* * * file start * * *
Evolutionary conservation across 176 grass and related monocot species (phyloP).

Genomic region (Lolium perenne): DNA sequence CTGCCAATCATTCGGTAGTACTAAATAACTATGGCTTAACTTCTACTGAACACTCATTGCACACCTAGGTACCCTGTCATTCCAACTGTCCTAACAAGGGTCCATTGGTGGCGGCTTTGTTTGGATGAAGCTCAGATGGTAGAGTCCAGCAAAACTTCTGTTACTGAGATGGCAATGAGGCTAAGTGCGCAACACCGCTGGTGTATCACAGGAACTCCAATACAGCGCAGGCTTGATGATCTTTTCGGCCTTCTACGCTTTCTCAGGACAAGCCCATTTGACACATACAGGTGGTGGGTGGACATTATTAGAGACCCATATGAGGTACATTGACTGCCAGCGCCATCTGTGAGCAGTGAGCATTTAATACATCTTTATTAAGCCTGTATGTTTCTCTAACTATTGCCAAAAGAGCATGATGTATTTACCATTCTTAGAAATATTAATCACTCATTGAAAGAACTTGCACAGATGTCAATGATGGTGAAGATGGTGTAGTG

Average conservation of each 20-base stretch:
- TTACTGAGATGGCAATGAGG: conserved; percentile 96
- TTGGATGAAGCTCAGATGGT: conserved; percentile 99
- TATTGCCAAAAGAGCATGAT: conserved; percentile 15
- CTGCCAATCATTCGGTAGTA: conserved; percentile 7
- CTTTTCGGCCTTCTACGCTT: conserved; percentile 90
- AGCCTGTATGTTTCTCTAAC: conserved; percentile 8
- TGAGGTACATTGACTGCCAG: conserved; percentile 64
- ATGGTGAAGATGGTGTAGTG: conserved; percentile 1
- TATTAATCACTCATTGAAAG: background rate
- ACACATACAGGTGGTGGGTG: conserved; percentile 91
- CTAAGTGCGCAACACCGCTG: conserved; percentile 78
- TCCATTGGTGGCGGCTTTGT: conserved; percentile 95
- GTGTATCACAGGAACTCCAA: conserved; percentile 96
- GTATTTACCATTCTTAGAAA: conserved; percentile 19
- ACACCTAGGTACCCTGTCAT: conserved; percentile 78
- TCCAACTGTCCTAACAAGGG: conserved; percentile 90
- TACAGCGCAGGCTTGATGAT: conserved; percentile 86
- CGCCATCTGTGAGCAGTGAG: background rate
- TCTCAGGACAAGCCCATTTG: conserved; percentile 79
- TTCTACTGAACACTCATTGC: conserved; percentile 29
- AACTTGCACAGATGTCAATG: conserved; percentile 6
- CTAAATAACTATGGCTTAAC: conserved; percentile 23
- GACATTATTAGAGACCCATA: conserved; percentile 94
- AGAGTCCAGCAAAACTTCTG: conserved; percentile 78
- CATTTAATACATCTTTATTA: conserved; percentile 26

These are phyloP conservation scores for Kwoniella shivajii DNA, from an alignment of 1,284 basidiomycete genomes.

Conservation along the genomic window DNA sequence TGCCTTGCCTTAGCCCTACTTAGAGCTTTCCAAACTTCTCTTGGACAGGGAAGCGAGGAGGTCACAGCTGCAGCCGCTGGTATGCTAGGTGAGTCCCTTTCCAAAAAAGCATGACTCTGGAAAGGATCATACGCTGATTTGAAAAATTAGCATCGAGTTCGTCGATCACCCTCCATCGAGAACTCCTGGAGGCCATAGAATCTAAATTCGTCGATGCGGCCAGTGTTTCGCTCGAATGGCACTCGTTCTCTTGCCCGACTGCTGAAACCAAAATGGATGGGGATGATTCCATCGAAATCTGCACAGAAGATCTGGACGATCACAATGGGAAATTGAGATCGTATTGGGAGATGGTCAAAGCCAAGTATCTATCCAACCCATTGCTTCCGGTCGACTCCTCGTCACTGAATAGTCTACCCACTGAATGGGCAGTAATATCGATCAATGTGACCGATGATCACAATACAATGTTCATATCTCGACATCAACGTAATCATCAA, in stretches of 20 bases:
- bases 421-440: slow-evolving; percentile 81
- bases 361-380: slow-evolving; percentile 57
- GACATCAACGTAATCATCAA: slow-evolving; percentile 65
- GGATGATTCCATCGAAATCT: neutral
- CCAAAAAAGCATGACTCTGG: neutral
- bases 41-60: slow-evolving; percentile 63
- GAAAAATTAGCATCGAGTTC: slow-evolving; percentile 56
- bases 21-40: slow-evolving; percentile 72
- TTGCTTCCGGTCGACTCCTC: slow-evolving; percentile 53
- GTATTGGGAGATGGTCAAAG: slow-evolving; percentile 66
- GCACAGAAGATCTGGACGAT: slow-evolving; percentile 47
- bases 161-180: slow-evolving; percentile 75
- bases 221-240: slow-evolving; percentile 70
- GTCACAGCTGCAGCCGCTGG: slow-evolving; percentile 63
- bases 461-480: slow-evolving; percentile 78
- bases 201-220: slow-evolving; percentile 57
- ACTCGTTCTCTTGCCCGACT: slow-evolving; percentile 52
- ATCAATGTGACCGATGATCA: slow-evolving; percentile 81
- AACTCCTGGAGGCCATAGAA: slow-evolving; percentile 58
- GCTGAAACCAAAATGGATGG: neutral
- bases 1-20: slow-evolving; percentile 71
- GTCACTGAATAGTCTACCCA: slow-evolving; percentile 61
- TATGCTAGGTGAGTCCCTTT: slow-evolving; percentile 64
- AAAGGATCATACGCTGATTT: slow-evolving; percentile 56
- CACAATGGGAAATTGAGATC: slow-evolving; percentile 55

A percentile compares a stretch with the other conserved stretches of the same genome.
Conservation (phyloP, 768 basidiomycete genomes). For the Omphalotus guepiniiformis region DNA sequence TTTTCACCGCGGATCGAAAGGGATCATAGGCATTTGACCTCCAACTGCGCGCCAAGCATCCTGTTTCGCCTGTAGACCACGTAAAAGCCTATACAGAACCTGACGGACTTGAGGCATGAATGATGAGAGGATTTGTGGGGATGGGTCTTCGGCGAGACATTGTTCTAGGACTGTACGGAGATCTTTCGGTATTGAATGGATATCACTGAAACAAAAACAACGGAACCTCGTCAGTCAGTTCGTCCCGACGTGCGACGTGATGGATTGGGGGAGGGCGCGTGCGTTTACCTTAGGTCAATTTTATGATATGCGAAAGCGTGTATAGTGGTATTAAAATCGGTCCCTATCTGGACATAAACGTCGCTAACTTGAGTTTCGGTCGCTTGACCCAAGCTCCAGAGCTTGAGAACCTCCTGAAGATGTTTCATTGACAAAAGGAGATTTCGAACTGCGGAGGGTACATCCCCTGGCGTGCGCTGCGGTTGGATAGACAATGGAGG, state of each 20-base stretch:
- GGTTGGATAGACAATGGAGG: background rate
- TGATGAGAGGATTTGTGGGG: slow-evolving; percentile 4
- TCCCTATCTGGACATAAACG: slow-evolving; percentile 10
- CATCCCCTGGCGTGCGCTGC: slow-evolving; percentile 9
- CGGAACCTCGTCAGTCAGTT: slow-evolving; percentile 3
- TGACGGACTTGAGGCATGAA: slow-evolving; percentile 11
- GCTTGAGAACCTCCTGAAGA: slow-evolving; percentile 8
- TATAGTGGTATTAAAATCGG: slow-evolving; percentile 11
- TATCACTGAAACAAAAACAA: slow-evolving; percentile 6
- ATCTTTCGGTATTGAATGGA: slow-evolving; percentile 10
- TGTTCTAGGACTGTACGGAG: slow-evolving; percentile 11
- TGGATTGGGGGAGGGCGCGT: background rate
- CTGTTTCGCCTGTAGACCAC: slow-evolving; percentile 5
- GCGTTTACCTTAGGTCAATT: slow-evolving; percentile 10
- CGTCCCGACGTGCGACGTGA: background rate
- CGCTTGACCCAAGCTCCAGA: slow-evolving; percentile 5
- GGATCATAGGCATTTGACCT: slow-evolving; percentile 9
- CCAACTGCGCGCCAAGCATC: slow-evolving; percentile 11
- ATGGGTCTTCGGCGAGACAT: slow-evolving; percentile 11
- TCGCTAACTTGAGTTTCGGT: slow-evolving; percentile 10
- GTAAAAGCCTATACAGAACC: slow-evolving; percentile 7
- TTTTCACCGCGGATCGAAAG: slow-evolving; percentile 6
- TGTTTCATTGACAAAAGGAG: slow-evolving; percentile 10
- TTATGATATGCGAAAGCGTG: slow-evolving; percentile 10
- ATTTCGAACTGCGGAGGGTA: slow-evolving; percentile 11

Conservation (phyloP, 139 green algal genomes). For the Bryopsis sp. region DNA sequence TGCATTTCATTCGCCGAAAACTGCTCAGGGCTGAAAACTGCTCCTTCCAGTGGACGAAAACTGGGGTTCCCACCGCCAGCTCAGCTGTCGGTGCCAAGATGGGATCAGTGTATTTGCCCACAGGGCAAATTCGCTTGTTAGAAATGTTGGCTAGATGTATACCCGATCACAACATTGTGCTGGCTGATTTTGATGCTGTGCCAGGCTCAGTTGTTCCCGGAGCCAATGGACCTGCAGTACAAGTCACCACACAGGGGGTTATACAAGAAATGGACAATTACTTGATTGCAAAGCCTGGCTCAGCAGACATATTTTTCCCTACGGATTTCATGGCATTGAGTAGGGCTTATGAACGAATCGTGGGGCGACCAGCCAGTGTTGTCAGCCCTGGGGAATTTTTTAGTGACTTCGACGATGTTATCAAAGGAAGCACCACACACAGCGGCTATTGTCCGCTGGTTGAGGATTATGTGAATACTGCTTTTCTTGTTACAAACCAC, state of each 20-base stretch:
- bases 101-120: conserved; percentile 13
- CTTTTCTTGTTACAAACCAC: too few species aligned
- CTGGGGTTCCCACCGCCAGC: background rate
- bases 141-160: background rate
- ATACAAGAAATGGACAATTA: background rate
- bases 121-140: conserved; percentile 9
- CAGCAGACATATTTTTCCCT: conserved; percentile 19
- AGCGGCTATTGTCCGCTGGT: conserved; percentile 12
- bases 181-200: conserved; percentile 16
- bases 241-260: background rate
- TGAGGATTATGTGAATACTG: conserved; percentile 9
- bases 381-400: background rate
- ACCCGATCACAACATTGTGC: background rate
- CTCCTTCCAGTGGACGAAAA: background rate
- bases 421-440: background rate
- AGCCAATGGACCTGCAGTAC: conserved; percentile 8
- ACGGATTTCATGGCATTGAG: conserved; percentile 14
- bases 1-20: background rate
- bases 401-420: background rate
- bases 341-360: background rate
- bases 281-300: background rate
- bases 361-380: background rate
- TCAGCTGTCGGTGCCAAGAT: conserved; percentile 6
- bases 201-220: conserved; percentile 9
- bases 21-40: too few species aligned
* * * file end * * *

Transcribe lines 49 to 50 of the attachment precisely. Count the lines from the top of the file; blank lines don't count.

- AACTCCTGGAGGCCATAGAA: slow-evolving; percentile 58
- GCTGAAACCAAAATGGATGG: neutral